Alcohol Strategy serves up restrictions for retailers
The way alcohol is retailed in England and Wales is set for a major shake up after the government announced plans to introduce minimum pricing, restrict the number of alcohol retailers in high crime areas, and consult on a ban on multi-buy promotions.
As part of its new Alcohol Strategy, the government is looking at setting a base price of 40p per unit of alcohol, a move which prime minister David Cameron claimed would lead to a reduction of “50,000 crimes each year and 900 fewer alcohol related deaths per year, by the end of the decade”.
It would significantly alter the price of heavily-discounted ciders, super-strength lager and cheap spirits.
“Binge drinking isn’t some fringe issue, it accounts for half of all alcohol consumed in this country,” Cameron said. “The crime and violence it causes drains resources in our hospitals, generates mayhem on our streets and spreads fear in our communities. My message is simple. We can’t go on like this. We have to tackle the scourge of violence caused by binge drinking. And we have to do it now,” he added.
The government also plans to consult on the introduction of a ban on multi-buy promotions, a move which the Association of Convenience Stores (ACS) claims could backfire.
ACS chief executive James Lowman said: “We have seen in Scotland that restricting promotions actually tends to make alcohol cheaper, as big stores reduce the price of individual units to maintain the same promotional price. There is no evidence that this measure will work, and it would remove some of the tools used by our members to give customers value and to compete with the superstores.”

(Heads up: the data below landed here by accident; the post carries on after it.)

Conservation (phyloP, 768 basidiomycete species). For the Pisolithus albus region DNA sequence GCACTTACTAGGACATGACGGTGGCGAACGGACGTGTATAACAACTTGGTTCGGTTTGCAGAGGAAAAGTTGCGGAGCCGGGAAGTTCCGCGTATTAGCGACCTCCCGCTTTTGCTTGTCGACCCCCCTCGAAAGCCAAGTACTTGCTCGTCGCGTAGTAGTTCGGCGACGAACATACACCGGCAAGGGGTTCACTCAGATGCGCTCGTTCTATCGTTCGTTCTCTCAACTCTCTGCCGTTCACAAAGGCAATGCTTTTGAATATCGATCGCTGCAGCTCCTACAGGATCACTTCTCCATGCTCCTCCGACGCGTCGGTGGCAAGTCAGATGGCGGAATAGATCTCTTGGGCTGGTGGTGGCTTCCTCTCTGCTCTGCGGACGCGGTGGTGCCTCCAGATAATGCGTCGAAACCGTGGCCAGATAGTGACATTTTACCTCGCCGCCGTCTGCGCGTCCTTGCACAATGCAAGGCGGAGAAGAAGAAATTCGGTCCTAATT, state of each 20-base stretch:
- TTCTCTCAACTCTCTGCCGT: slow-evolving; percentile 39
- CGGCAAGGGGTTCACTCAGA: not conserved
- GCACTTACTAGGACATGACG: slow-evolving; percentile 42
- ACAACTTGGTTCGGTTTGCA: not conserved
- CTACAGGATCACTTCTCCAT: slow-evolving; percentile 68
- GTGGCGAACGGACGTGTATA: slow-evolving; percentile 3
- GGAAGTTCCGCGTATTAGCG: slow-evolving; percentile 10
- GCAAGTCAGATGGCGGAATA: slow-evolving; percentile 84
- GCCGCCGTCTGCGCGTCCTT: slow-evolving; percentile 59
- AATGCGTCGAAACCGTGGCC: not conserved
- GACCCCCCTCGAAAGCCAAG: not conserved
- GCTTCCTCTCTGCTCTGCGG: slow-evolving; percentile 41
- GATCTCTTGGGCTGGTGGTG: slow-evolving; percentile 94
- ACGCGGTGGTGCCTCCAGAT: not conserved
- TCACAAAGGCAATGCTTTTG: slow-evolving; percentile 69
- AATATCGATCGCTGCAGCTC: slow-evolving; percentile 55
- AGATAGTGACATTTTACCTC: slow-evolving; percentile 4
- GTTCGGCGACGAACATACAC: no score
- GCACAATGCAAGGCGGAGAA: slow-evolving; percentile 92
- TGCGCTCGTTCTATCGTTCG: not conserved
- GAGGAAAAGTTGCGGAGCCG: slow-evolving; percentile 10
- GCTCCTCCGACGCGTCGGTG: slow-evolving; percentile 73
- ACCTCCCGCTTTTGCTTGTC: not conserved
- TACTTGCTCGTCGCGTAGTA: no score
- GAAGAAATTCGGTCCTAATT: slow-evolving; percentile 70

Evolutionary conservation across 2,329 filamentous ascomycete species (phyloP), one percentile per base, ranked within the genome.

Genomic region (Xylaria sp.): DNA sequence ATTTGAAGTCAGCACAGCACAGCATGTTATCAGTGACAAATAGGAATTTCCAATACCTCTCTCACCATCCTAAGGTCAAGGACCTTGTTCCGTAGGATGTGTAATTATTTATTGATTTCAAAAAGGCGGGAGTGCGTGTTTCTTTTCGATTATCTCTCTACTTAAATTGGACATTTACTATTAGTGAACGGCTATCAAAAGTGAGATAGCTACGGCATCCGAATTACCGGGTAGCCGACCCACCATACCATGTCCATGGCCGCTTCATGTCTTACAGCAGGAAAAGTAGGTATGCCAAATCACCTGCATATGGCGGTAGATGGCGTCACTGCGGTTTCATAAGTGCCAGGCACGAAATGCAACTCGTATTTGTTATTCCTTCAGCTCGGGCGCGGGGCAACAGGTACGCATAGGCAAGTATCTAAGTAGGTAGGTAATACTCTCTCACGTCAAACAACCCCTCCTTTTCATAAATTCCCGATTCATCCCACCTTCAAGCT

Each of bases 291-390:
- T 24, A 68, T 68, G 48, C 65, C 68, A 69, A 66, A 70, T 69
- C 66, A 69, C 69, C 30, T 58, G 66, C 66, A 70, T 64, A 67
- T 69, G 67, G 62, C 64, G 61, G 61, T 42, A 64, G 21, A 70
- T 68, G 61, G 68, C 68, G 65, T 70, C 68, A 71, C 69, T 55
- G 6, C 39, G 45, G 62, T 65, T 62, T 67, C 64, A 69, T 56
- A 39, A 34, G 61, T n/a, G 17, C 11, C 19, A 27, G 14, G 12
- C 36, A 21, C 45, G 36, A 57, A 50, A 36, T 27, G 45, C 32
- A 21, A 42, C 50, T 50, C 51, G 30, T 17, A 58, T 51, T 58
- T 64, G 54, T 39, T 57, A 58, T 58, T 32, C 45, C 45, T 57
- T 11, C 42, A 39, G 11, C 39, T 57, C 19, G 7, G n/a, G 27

The Alcohol Strategy also proposes to limit the number of shops selling alcohol in high crime areas. Cumulative Impact Zones, which include both on and off trade premises, will be made easier for local authorities to set up, while restrictions on opening hours, and staggered closing could also be introduced.
“There is evidence of a link between the number of venues selling alcohol in one area and levels of harm, whether this is crime, damage to health, or harm to young people,” Cameron continued. “We therefore believe local communities should be able to limit the density of premises where this is contributing to the major types of harm.”
The news came just days after the government announced a 2% rise in alcohol duty rates in the Budget.
However, in a move which has been welcomed by retailers, Cameron also announced that the government would be launching a consultation on measures to prevent alcohol duty fraud and protect retailers from buying from criminal distributors.